SALT LAKE CITY — Water levels at Lake Powell have declined so much that multiple boat ramps are closed and owners of houseboats have until Saturday to remove their vessels from the Wahweap Main site, which is now closed to launching any houseboats.
At Wahweap Main, motorized vessels can be still be launched, but officials are advising that only four-wheel drive vehicles be used because other vehicles are experiencing difficulties on the loose gravel.
Would-be water recreationers should check out the National Park Service's website for Lake Powell to get information on current ramp closures.
"It's rough," said Kendall Neisess, acting public information officer. "It's ruining a lot of people's plans, for sure."
She added it may be that the Wahweap Main boat launch will have to close sometime in August.
Bullfrog remains open for houseboats.
Elsewhere around Utah, the protracted drought has forced the closure of boat ramps at seven Utah state parks. Both ramps at Willard Bay are closed. Millsite Reservoir in Emery County is closed, as is the Antelope Island Main Ramp, Echo's Main Ramp, Piute's Main Ramp and Painted Rocks at Yuba. Oasis' ramp at Yuba remains open.
At Weber County's Pineview, the Anderson Cove launch site has also been closed due to low water levels.
Multiple other launching sites in the state park system are under an advisory, which means boaters should exercise extreme caution when launching.
Those include: Red Fleet, Rockport, Rock Cliff at Jordanelle, Gunlock's Main Ramp in Washington County, the Great Salt Lake Marina's Main Ramp and Rendezvous Beach at Bear Lake.
The Utah Department of Natural Resources reported last week that 26 of Utah's largest 42 reservoirs are below 55% of their capacity and some of the state's most popular recreation hot spots such as Willard, Strawberry, Deer Creek and Pineview are at storage levels below where they were at the end of last year's irrigation season.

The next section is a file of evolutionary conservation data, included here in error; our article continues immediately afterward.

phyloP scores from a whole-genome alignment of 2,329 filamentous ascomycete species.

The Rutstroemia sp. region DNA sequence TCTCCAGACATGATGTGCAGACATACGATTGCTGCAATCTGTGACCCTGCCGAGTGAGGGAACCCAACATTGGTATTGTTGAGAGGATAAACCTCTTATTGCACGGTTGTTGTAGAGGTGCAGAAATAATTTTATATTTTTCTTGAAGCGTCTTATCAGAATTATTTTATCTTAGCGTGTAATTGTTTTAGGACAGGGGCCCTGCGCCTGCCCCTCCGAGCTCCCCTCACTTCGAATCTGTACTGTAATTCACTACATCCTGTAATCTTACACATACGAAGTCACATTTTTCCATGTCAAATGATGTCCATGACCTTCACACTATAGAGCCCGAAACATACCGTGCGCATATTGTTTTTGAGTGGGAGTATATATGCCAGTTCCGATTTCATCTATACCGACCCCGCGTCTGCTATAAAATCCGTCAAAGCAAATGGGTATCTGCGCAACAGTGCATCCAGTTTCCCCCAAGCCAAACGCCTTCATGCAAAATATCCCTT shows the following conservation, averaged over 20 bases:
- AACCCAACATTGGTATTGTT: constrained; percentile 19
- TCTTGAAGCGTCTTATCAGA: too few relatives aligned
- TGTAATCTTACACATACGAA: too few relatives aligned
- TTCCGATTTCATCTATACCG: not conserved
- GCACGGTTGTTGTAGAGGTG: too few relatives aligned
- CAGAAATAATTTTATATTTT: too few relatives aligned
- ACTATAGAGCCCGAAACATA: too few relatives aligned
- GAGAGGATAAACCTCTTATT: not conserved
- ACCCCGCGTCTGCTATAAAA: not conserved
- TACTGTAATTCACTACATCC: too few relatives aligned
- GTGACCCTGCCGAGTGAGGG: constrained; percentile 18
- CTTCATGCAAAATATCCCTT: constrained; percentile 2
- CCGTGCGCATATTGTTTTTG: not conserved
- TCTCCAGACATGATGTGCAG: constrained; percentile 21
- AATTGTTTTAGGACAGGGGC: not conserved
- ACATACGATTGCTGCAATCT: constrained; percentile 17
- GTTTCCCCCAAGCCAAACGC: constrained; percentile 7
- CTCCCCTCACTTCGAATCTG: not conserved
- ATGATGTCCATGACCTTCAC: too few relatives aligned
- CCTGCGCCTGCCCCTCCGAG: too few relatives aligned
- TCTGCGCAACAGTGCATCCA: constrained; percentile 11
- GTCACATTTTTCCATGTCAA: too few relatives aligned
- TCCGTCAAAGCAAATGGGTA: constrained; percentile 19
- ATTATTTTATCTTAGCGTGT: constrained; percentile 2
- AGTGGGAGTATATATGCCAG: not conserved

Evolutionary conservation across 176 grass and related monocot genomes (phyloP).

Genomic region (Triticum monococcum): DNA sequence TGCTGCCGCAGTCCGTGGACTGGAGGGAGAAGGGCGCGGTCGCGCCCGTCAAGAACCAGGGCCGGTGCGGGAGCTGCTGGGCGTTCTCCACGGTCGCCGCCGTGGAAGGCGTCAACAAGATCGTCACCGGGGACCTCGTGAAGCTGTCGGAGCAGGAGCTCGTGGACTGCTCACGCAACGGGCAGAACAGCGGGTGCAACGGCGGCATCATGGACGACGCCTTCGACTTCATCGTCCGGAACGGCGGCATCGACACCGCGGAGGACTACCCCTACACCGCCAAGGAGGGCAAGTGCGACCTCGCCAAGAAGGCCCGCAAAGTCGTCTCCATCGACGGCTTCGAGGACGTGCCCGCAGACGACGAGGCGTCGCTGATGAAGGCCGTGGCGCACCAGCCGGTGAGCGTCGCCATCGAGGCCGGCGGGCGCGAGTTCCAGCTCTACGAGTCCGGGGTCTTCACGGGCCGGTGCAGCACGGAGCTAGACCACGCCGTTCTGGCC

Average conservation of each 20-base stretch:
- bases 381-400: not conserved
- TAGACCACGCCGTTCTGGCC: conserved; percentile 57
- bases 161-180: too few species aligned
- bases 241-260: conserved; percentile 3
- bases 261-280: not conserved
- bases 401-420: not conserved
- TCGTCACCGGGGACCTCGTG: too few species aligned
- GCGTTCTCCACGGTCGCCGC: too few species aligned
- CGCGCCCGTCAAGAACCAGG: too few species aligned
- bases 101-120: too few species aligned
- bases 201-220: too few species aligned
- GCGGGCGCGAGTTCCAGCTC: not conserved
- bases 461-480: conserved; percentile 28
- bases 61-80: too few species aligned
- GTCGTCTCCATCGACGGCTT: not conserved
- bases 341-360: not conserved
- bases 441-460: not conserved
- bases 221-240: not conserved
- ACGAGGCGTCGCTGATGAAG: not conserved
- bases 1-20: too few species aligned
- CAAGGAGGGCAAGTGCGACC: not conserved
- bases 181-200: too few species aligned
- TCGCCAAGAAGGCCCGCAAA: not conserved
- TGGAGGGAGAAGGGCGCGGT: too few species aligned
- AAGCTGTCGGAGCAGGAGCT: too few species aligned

State water managers are no longer using water from this year's runoff season but are instead dipping into emergency supplies left over from previous years.
On Tuesday, the Utah Division of Water Resources announced in a tweet that the Great Salt Lake had tied the record low set in 1963, and it is expected to drop below that level in the coming days. Great Salt Lake elevation has tied the record low set in 1963. It's expected to drop below the record in the coming days.
Great Salt Lake elevation has tied the record low set in 1963. It's expected to drop below the record in the coming days. Once the daily average drops to 4191.3 for several consecutive days and the provisional data is vetted, the new low will be official. #slowtheflow#droughtpic.twitter.com/n9lJo9l7A8— Utah Water Resources (@UTAHSavesH2O) July 20, 2021
Devan Chavez, spokesman for the Utah Division of Parks and Recreation, said he couldn't recall a year with so many boat ramp closures and reservoir conditions as low as they are.
"Especially this early in the season, the water levels we are seeing right now are what we saw at the end of last year's irrigation season," he said.
Chavez said people should still get out and visit state parks, but they need be mindful of conditions and investigate in advance.
"Check before you go. It is not a swimming pool. The conditions won't be the same every time you go," he said. "We don't want anyone to show up at state park and not be able to launch their boat. We don't want anyone to be surprised."
Chavez also warned that with the ramp closures, available boating locations are likely to be more crowded, especially given the upcoming holiday weekend, and boaters should be prepared to make alternative choices or to embrace patience.
In addition, low reservoirs expose boaters to potential hazards that merit extra caution, Chavez emphasized.
"There might be more navigation hazards that you are not used to."
For the latest information on boat ramp closures, boating hopefuls can go to the division's website and Chavez also recommended checking out specific parks' information on their Facebook pages.
Utah boaters should still be able to enjoy the holiday weekend, but Chavez said it has been a tough year due to the drought.
"This is for sure one for the books," he said. "This is a year I hope we don't see again."